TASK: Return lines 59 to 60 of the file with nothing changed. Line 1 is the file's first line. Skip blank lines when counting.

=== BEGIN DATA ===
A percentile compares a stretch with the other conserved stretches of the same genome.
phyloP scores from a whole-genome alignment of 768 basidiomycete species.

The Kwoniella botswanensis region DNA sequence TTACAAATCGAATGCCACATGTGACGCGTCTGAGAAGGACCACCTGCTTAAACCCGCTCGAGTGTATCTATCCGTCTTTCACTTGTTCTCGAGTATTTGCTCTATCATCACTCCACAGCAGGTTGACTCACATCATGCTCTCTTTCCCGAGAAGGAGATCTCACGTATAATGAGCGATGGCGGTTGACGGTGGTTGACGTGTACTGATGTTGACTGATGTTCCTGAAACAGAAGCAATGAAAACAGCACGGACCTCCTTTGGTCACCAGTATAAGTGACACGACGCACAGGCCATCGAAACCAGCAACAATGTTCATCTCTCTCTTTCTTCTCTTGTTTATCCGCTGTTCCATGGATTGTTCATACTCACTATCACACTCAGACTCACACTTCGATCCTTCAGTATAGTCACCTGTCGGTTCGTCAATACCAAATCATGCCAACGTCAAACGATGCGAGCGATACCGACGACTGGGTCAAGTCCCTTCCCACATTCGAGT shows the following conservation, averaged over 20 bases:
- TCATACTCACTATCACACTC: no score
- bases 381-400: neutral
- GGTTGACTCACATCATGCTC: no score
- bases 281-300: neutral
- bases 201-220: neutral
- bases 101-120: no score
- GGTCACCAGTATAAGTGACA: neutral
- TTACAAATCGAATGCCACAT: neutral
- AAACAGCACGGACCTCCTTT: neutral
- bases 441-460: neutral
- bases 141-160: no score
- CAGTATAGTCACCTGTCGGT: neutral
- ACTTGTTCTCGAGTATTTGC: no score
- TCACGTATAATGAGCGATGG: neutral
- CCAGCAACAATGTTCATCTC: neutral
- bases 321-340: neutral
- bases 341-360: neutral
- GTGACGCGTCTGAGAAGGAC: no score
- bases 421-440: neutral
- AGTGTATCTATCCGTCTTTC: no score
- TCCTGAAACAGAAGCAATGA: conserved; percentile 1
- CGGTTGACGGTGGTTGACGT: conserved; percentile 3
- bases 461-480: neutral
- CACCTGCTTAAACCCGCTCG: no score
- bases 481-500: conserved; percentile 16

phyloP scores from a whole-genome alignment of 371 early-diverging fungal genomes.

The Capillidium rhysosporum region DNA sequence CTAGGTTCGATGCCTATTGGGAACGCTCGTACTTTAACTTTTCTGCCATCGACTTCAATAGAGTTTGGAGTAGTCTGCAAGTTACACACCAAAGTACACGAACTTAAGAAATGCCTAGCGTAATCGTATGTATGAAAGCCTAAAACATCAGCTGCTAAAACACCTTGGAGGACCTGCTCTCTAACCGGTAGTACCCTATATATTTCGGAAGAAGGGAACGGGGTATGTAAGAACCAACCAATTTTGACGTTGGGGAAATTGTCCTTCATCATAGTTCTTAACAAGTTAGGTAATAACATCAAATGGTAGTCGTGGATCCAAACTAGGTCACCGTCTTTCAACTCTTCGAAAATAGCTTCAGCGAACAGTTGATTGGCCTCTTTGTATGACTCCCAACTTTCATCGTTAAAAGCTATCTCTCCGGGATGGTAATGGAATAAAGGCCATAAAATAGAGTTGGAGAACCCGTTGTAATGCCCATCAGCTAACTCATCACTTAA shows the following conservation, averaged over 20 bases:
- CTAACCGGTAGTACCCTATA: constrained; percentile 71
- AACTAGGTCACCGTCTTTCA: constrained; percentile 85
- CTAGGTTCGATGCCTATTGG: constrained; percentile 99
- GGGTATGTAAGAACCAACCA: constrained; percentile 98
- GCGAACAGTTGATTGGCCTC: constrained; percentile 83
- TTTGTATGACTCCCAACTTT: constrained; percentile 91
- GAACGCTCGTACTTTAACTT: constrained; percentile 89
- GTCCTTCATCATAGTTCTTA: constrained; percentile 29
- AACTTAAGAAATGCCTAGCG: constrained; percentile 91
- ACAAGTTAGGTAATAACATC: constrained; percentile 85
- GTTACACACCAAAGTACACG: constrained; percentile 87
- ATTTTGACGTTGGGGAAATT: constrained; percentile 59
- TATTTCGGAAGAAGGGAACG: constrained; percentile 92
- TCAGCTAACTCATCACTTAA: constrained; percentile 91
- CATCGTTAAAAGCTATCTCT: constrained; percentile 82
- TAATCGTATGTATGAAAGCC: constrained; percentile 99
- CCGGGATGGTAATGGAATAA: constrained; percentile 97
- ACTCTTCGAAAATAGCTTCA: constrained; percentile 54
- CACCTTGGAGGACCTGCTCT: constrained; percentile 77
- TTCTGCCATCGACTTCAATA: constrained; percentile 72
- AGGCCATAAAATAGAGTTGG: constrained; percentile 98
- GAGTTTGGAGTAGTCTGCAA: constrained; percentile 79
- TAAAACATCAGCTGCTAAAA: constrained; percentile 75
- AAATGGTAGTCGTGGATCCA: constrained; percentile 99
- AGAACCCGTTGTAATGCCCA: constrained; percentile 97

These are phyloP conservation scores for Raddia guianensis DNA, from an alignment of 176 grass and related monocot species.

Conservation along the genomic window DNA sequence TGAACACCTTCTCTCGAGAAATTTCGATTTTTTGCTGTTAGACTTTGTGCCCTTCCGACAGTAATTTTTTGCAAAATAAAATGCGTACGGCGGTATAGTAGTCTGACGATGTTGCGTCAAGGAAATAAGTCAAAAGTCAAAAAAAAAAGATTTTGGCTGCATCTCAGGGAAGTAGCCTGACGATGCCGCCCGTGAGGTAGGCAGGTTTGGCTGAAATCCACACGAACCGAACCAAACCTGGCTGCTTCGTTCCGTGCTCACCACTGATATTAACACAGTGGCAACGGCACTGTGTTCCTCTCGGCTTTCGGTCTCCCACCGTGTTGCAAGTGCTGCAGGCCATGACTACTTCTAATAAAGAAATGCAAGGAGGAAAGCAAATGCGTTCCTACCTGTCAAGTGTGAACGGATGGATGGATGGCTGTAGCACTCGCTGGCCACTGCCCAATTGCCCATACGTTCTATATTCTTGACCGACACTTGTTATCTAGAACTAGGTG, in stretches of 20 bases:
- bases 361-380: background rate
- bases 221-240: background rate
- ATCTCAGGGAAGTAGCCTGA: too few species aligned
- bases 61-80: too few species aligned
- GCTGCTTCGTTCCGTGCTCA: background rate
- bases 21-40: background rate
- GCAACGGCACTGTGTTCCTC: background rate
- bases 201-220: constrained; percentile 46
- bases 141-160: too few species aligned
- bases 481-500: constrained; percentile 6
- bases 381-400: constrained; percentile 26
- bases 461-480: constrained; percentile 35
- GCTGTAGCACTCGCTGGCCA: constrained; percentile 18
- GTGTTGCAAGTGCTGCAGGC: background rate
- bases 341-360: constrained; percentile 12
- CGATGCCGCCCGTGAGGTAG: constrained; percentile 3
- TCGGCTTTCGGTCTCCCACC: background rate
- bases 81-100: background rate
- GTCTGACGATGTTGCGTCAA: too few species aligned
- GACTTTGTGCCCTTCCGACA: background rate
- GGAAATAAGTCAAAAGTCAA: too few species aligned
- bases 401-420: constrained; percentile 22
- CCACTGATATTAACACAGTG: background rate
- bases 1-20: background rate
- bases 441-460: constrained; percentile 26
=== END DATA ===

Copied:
- bases 221-240: background rate
- ATCTCAGGGAAGTAGCCTGA: too few species aligned